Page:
While playing damsel in distress has never been Veronica Stivala’s life goal, she found her experience as a ‘fake’ fire victim exciting and enlightening.
Eat your heart out Bridget Jones. I’ve conquered the fire station assignment, dignity intact, outfits in place. My mission? To successfully play the part of a victim as part of a practice crisis exercise for a voluntary fire department in Munich.
I’ll admit that playing a victim, damsel in distress, has not exactly been a life goal, however, knowing that I would be helping firemen get practice in potentially saving people’s lives was definitely a motivating and satisfying factor. I also learnt a good deal about how to act in the terrible eventuality of a fire breaking out.
The Freiwillige Feuerwehr Waldperlach (Voluntary Firebrigade Walperlach) operates in tandem with 20 other fire departments in the city. Volunteers and professionals often work together in order to be as efficient as possible. Comprising some 30 members, the brigade sees around 60 incidents a year.
Of course, regular training is imperative for the team to operate seamlessly. Which brings me to their latest exercise, a grand operation held once a year.
At 8am one cold November morning, Stefan Scheller, head of rescue missions, walked me through the incident venue. We walked down hallways of what was once a kindergarten, echoes of its past life still present in the form of brightly coloured cubby holes and disused classrooms. Eventually, we reached a large room that was being pumped with fake smoke.
Of course, were this to be real smoke I would have passed out after inhaling one or two breaths. The trick, even in this fake smoke, through which I could see nothing, was to crawl on my knees by the wall. The lower you are the easier it is to see and to breathe. I was then told to sit by a window just outside this room. “Hang around here,” advised one fireman. “You can pretend to be a bit lightheaded as this is what happens when people inhale fumes and you will probably find it difficult to walk properly.”
Getting into character, I soon found myself being escorted by two firewomen, who held me securely from underneath my arms. They had found the nearest exit and helped me into one of their trucks, talking to me the whole while and checking whether I needed any further assistance. I was helped into a warm, nearby parked firetruck and given water.
The trick, even in this fake smoke, through which I could see nothing, was to crawl on my knees by the wall
I had never been inside a firetruck before. Every nook and cranny inside the grey and yellow interiors of this big vehicle had been used intelligently as storage space with articles in their labelled places –helmets, water bottles, safety gloves and some items, which, despite their label, I still could not make out. I could, however, make out the little minion soft toy that hung from the truck’s roof.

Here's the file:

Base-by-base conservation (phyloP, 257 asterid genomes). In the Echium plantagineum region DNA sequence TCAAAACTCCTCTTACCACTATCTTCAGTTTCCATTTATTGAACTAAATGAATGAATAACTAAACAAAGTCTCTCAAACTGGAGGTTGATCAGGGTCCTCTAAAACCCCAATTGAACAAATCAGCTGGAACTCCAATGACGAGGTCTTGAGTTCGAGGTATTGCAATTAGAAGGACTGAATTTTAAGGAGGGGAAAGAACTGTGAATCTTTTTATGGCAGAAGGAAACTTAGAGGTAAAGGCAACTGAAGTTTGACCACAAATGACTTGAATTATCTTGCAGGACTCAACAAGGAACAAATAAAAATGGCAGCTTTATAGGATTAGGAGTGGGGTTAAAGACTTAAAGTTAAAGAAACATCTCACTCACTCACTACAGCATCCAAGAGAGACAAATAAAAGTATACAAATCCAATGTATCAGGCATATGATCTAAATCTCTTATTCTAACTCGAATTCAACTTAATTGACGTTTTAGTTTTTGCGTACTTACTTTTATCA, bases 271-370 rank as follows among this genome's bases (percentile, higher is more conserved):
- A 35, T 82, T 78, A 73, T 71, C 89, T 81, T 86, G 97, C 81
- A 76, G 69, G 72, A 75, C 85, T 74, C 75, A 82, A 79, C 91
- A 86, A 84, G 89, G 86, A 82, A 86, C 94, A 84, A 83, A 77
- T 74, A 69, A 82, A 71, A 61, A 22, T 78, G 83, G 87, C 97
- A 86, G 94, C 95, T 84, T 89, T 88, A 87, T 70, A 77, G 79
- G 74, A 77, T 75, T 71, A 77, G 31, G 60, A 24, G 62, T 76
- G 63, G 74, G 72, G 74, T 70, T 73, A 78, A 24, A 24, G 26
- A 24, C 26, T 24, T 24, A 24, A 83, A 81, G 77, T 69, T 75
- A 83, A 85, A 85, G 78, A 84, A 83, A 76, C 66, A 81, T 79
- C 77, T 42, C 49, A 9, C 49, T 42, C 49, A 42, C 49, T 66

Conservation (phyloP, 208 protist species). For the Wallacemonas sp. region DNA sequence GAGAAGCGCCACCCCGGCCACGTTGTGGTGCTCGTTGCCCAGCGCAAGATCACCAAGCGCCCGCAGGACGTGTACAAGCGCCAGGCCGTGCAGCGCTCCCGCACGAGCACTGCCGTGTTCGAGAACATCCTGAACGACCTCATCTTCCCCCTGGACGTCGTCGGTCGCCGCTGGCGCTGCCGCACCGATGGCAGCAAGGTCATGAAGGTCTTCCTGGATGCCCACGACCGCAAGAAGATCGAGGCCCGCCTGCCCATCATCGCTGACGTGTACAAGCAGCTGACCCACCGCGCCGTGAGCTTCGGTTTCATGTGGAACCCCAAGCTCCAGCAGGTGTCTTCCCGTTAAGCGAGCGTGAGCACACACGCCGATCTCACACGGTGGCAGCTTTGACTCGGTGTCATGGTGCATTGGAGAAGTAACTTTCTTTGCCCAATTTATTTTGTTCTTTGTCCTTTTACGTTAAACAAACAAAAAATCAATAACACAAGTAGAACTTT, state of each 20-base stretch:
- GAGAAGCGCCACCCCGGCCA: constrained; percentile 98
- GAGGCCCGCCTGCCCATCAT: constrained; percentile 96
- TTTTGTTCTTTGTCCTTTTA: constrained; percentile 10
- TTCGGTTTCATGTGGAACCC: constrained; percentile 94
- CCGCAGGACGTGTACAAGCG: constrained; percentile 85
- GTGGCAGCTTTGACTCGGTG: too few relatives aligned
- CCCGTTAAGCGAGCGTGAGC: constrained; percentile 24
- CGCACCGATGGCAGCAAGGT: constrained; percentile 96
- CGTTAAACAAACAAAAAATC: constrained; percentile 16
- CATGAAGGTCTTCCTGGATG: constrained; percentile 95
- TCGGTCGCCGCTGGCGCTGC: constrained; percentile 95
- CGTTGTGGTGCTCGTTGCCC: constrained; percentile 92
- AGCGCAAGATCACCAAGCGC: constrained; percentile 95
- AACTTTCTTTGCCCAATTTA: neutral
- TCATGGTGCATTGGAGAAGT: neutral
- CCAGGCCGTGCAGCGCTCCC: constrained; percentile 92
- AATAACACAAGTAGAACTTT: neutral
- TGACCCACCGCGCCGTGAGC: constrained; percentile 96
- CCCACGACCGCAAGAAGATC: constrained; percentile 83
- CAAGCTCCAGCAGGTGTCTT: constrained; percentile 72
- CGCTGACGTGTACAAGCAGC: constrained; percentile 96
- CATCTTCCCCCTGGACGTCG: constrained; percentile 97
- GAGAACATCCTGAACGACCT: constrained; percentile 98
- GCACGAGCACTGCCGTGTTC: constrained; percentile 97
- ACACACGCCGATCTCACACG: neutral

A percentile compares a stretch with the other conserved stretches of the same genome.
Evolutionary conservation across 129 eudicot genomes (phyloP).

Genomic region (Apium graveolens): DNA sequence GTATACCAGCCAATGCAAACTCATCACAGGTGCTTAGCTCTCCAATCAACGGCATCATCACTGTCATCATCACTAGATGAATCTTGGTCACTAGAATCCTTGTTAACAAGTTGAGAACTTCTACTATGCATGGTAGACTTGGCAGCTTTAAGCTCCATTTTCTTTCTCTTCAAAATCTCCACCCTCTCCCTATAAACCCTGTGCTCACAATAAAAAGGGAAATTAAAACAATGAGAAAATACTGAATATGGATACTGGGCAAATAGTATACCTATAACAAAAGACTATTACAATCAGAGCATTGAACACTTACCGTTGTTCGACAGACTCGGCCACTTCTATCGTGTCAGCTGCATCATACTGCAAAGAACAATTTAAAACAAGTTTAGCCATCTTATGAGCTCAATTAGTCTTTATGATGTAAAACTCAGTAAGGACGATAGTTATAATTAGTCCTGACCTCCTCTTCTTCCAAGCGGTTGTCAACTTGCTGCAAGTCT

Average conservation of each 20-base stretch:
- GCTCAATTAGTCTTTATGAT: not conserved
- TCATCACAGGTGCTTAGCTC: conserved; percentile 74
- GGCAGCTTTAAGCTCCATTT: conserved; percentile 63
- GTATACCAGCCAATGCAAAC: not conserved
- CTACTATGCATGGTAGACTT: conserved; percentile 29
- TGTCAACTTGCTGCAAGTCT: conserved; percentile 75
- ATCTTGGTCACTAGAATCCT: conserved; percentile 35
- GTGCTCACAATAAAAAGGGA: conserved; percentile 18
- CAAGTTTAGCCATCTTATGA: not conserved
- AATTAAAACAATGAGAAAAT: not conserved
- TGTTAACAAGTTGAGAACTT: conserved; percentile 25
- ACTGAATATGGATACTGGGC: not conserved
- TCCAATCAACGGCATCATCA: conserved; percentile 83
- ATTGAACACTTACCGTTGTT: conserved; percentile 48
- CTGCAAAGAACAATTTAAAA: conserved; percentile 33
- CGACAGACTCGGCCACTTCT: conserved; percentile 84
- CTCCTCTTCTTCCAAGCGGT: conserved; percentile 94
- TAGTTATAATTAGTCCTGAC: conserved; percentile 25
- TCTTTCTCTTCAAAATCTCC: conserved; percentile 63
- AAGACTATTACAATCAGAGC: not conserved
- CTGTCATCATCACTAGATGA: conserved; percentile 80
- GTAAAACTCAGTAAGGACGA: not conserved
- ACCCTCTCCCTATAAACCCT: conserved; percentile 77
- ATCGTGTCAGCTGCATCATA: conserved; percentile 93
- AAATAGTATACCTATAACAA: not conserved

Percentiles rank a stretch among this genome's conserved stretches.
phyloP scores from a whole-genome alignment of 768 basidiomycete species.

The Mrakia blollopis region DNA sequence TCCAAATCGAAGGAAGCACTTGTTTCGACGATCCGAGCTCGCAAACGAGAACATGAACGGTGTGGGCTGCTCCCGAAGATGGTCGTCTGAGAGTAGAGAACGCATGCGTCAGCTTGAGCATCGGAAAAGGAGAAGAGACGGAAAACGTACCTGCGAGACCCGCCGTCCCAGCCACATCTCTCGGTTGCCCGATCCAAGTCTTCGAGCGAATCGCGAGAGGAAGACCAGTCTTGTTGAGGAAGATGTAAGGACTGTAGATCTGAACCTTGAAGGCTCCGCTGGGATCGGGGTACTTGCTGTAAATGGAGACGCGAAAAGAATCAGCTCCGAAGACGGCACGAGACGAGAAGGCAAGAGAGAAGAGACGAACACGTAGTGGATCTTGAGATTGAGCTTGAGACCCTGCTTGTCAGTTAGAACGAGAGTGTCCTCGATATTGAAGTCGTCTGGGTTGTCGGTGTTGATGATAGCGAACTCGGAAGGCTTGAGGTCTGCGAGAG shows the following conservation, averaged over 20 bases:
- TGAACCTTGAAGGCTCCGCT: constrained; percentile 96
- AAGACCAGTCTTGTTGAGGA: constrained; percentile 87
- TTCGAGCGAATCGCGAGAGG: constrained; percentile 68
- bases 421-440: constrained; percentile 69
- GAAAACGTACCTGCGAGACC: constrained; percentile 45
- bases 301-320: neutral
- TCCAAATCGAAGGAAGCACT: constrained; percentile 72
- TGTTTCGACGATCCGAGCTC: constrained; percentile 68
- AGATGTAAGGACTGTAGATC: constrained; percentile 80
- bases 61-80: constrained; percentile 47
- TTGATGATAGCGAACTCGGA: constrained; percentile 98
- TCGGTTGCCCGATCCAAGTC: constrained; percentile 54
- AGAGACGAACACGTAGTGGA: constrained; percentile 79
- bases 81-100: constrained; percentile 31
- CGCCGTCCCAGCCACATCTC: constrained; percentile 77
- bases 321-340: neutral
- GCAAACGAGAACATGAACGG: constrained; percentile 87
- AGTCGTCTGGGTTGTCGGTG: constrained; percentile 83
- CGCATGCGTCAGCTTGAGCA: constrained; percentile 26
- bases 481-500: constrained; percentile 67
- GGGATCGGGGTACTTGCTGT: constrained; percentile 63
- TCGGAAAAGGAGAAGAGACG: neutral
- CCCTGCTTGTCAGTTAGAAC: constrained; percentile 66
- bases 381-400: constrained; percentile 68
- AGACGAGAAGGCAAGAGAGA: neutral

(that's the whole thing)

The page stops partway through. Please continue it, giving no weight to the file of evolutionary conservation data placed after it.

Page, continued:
Saving people is the priority and the team could then focus on putting out the fire and checking the rest of the building. I was impressed by the speed at which I was found and then rushed to safe ground. Admittedly, to an outsider, the exercise seemed haphazard. But, as Fireman Scheller explained to me, it was all a neatly planned operation.
Decked in his black fireman’s jacket with fluorescent silver and yellow bands, this fireman is referred to in German as the Hauptlöschmeister. His role is to manage rescue missions. When there are no rescue missions, Stefan is in charge of training.
Many firetrucks were lined up outside the scene of the incident. However, they were all receiving orders from the first fire engine, being led by the rescue mission leader, who takes the main decisions and drives the operation. In brief, the leader first assesses the situation trying to discover how many victims there are, what exactly has caught fire and what the biggest risks are in the forthcoming minutes. Having assessed the manpower available, he distributes tasks, while continuously overseeing the situation.
Because this was a training exercise, we repeated the rescue mission, this time with me having to wait, together with another victim, in a small room in the basement… again, with smoke encircling us. Despite this being a fake exercise, I admit I was not entirely at ease standing around in this small room with only a high, tiny window to look out from.
My fellow victim was also a young fireman in training. The same fire brigade has an under-18 department which in addition to the obvious induction into the world of fire rescue, provides a welcoming environment, one in which to make friends and work together as a team, as this young fireman tells me.
We were both grateful when our rescuers found us – the waiting time was a bit longer this time – and pulled us through the open grating, as this was the quickest and safest mode of escape.
Finally, a break. I sat down for a comforting lunch comprising steaming hot broth, doled out by a fireman from a pot at the back of his truck, and a white bread roll. Never was a meal so welcomed. As we tucked in, I joined in the happy banter. What’s the most difficult part of fire rescue, I asked: “Not being able to see,” answered one. “You have to use your ears and listen,” he added. And the best part? “It’s family,” they all agreed, before slipping back into their cheery conversation and enjoying some more tasty soup.